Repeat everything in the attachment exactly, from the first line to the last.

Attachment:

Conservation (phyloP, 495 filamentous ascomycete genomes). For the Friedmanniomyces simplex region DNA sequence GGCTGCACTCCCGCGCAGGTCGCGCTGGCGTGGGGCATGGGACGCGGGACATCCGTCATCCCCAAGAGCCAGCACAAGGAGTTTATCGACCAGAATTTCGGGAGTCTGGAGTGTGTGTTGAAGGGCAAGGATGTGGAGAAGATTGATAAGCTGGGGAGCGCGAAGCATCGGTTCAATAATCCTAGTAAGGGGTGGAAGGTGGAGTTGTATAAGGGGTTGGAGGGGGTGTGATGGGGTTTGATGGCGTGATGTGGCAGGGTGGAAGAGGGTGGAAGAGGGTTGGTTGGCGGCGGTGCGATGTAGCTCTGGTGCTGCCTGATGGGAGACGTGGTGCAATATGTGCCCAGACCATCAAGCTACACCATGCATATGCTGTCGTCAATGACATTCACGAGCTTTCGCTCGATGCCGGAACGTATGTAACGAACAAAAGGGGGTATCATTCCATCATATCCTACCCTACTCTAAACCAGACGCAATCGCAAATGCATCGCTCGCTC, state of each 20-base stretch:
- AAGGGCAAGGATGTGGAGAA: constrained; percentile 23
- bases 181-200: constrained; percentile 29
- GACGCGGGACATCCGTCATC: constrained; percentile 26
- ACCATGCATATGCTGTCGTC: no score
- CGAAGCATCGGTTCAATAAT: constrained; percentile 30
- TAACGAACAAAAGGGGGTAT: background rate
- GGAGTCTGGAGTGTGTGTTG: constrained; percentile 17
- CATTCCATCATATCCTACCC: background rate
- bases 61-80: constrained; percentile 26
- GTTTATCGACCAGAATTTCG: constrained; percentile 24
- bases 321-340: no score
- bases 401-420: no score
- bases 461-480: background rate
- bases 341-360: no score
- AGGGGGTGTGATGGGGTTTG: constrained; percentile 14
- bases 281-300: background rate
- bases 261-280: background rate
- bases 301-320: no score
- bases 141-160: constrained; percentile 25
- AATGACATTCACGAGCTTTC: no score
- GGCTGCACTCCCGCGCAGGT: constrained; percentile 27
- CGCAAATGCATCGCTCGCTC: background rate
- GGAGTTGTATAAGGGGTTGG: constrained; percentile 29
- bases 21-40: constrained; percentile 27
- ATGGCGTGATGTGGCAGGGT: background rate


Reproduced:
Conservation (phyloP, 495 filamentous ascomycete genomes). For the Friedmanniomyces simplex region DNA sequence GGCTGCACTCCCGCGCAGGTCGCGCTGGCGTGGGGCATGGGACGCGGGACATCCGTCATCCCCAAGAGCCAGCACAAGGAGTTTATCGACCAGAATTTCGGGAGTCTGGAGTGTGTGTTGAAGGGCAAGGATGTGGAGAAGATTGATAAGCTGGGGAGCGCGAAGCATCGGTTCAATAATCCTAGTAAGGGGTGGAAGGTGGAGTTGTATAAGGGGTTGGAGGGGGTGTGATGGGGTTTGATGGCGTGATGTGGCAGGGTGGAAGAGGGTGGAAGAGGGTTGGTTGGCGGCGGTGCGATGTAGCTCTGGTGCTGCCTGATGGGAGACGTGGTGCAATATGTGCCCAGACCATCAAGCTACACCATGCATATGCTGTCGTCAATGACATTCACGAGCTTTCGCTCGATGCCGGAACGTATGTAACGAACAAAAGGGGGTATCATTCCATCATATCCTACCCTACTCTAAACCAGACGCAATCGCAAATGCATCGCTCGCTC, state of each 20-base stretch:
- AAGGGCAAGGATGTGGAGAA: constrained; percentile 23
- bases 181-200: constrained; percentile 29
- GACGCGGGACATCCGTCATC: constrained; percentile 26
- ACCATGCATATGCTGTCGTC: no score
- CGAAGCATCGGTTCAATAAT: constrained; percentile 30
- TAACGAACAAAAGGGGGTAT: background rate
- GGAGTCTGGAGTGTGTGTTG: constrained; percentile 17
- CATTCCATCATATCCTACCC: background rate
- bases 61-80: constrained; percentile 26
- GTTTATCGACCAGAATTTCG: constrained; percentile 24
- bases 321-340: no score
- bases 401-420: no score
- bases 461-480: background rate
- bases 341-360: no score
- AGGGGGTGTGATGGGGTTTG: constrained; percentile 14
- bases 281-300: background rate
- bases 261-280: background rate
- bases 301-320: no score
- bases 141-160: constrained; percentile 25
- AATGACATTCACGAGCTTTC: no score
- GGCTGCACTCCCGCGCAGGT: constrained; percentile 27
- CGCAAATGCATCGCTCGCTC: background rate
- GGAGTTGTATAAGGGGTTGG: constrained; percentile 29
- bases 21-40: constrained; percentile 27
- ATGGCGTGATGTGGCAGGGT: background rate